"First, he asked participants to perform the tasks linked to each mental operation, and then subtracted the brain activations from the more complex to the less complex task to identify the areas of the brain that supported the operation," Rothbart said. "These imaging methods could localize the source of brain activation, but could not follow the time course of activation of neural networks. To do this, Mike used the evoked response potential, which follows surface voltage from the scalp over time. He also studied links between the two methods, allowing analysis of both brain location and time of activation."
Posner's most enduring focus has involved the nature of mental attention, Moses said. "His outstanding research contributions to this and related areas have been widely recognized. His work is among the most cited in the field, and many of his publications have become citation classics."
Posner is collaborating with Tang, whose home institution is the Dalian University of Technology in China, on exploring the mental and physical benefits of integrative body-mind training (IBMT), a meditation practice popular in China. The research, most recently described Sept. 13 in Parade Magazine, has drawn interest internationally.
With Rothbart is studying the development of attention in infancy and the development of self-control in children 2 to 7 years of age.
He and Rothbart co-authored a book, "Educating the Human Brain," about their work on the development of attention that was published by the American Psychological Association in 2006.
Posner was born in Cincinnati, Ohio. He earned a bachelor's degree in physics and a master's degree in psychology in 1957 and 1959, respectively, from the University of Washington in Seattle and a doctorate in psychology in 1962 from the University of Michigan. He served as head of the UO psychology department from 1995-1998.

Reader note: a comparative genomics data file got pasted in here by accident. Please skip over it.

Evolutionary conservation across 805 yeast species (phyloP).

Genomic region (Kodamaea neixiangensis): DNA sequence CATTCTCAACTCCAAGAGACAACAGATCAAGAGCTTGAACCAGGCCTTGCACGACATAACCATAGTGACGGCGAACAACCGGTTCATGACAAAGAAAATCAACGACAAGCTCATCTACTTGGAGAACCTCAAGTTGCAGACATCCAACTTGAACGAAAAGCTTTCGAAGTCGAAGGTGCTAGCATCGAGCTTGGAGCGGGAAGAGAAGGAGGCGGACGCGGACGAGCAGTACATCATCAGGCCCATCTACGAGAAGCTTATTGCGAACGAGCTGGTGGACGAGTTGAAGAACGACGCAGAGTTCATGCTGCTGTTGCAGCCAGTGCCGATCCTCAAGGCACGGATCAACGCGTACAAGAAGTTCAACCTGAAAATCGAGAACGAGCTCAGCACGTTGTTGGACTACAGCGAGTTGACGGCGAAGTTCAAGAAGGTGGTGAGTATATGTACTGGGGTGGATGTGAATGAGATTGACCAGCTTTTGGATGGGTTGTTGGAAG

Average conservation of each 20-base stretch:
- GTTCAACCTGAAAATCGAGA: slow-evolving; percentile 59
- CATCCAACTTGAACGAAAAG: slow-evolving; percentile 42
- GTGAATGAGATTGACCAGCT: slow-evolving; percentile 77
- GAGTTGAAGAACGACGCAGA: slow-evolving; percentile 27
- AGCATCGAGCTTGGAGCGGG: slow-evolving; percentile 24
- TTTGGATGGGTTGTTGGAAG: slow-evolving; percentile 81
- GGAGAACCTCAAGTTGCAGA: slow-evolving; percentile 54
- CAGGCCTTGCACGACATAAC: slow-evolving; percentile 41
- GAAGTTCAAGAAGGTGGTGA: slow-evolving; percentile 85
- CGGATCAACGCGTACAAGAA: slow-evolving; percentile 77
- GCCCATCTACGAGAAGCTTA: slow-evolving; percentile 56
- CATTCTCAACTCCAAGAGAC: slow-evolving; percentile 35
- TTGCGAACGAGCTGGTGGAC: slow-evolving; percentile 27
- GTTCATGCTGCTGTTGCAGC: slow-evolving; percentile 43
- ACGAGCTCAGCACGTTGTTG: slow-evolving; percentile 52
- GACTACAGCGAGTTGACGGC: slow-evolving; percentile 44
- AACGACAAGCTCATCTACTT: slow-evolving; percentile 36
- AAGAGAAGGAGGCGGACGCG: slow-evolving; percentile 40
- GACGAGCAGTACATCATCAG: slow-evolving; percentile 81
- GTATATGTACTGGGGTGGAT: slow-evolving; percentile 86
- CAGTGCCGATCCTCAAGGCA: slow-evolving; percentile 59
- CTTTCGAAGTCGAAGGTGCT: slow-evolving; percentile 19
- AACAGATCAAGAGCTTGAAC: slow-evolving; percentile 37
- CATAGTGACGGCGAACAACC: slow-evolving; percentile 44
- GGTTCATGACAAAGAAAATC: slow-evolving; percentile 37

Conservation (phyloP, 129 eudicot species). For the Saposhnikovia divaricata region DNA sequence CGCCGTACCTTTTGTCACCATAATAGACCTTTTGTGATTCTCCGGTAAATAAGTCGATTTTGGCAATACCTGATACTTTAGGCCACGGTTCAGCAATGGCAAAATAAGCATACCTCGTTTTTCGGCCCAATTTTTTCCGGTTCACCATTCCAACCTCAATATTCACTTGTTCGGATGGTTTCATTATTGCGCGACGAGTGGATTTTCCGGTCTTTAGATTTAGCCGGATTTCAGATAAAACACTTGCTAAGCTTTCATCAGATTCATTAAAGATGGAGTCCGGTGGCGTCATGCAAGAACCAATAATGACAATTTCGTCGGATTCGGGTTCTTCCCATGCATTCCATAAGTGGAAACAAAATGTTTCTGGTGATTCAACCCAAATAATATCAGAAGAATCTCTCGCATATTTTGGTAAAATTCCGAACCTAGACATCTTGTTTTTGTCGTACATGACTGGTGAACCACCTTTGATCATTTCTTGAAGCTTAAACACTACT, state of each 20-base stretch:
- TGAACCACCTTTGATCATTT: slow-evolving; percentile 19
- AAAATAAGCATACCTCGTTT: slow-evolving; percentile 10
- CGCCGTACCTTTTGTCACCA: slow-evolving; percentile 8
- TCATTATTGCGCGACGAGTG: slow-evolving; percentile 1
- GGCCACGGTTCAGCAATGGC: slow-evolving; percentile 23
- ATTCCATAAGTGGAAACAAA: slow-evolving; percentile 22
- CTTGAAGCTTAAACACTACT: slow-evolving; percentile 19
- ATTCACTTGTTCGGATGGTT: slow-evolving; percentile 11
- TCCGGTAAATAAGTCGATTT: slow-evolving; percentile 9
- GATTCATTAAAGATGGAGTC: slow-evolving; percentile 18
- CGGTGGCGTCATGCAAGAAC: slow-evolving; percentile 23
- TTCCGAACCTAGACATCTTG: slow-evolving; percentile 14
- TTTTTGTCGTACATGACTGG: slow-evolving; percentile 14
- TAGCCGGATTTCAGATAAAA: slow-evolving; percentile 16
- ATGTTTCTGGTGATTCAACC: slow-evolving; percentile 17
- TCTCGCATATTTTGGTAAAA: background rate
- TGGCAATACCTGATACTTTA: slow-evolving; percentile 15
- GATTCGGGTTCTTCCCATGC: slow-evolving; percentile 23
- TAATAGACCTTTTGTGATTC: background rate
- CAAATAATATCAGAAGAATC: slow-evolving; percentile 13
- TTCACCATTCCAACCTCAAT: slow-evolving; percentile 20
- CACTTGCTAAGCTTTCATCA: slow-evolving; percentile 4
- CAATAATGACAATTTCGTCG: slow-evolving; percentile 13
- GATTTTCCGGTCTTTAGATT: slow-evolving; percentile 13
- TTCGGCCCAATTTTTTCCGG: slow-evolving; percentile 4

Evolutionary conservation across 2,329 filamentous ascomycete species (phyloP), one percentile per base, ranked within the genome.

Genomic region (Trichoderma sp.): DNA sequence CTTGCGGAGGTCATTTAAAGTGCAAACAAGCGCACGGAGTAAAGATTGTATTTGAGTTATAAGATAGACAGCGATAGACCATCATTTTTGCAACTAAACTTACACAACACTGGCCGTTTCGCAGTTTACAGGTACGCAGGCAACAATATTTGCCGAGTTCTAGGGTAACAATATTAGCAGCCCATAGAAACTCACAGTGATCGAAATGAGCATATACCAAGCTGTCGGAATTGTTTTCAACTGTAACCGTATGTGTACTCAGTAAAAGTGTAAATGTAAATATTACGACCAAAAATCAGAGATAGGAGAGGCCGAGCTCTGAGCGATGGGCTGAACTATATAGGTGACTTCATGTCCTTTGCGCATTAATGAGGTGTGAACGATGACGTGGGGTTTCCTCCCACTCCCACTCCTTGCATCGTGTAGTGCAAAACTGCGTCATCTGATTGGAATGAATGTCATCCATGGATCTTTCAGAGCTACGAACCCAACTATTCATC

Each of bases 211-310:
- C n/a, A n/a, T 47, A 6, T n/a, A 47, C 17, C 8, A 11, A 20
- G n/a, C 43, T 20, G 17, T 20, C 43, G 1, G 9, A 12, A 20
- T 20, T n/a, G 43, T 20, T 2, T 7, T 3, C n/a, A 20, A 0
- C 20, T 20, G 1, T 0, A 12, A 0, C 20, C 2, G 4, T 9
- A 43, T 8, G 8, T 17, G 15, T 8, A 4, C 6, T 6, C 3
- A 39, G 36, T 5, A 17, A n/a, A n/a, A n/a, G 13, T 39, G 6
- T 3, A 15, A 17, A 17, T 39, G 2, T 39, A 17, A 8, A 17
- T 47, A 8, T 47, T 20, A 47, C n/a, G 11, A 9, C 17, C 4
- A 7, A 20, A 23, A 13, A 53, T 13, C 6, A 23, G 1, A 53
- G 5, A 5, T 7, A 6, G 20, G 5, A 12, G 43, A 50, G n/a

Posner, whose name appears on more than 200 academic journal articles, has been supported by federal agencies such as the National Institutes of Health, National Science Foundation and the Office of Naval Research, as well as several private foundations, including McDonnell, Keck, Pew and Templeton.
Posner has won several major awards for his research, including the Dana Foundation Award in 1996 for pioneering work in medicine. He was named Scientist of the Year in 1995 by the Oregon Academy of Sciences, elected as a member of the Institute of Medicine of the National Academy of Science in 1988; as a fellow of the American Academy of Sciences in 1986, as a fellow to the National Academy of Science in 1981, and as a Guggenheim Fellow for 1979-80.
Posner will be among the nine U.S. scientists, along with four inventors and representatives of a winning company -- winners of the National Medal of Technology and Innovation -- at a White House ceremony on Oct. 7.
"These scientists, engineers and inventors are national icons, embodying the very best of American ingenuity and inspiring a new generation of thinkers and innovators," President Obama said. "Their extraordinary achievements strengthen our nation every day -- not just intellectually and technologically but also economically, by helping create new industries and opportunities that others before them could never have imagined."
The National Medal of Science was created by statute in 1959 and is administered for the White House by the National Science Foundation. Awarded annually, the medal recognizes individuals who have made outstanding contributions to science and engineering. Nominees are selected by a committee of presidential appointees based on their advanced knowledge in, and contributions to, the biological, behavioral/social, and physical sciences, as well as chemistry, engineering, computing, and mathematics.